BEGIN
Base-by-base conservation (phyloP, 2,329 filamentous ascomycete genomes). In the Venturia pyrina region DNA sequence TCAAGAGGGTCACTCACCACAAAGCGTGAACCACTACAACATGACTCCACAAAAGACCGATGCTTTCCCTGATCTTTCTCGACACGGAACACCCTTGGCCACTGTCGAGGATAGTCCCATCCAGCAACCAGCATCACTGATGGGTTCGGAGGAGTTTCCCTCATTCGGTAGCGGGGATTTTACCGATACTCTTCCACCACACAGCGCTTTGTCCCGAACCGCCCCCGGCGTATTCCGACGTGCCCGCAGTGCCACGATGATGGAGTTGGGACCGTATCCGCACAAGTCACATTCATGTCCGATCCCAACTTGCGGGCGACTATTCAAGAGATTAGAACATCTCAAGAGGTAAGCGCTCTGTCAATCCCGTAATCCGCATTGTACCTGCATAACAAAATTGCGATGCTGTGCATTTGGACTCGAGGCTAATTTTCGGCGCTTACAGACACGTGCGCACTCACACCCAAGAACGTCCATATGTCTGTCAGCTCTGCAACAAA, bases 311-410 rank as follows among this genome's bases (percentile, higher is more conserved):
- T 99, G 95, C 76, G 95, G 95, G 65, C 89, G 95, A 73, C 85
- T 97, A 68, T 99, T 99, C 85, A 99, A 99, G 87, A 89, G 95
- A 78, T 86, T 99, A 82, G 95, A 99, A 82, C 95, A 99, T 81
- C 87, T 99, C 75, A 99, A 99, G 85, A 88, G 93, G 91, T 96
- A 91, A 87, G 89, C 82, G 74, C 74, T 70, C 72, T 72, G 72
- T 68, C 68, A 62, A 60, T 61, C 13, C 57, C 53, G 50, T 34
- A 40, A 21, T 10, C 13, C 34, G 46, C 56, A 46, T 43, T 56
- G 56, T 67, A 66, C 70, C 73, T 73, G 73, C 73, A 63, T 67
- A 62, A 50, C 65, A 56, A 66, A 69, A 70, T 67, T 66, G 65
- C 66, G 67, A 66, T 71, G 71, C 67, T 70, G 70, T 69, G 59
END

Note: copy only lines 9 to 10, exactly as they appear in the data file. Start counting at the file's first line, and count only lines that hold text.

- G 56, T 67, A 66, C 70, C 73, T 73, G 73, C 73, A 63, T 67
- A 62, A 50, C 65, A 56, A 66, A 69, A 70, T 67, T 66, G 65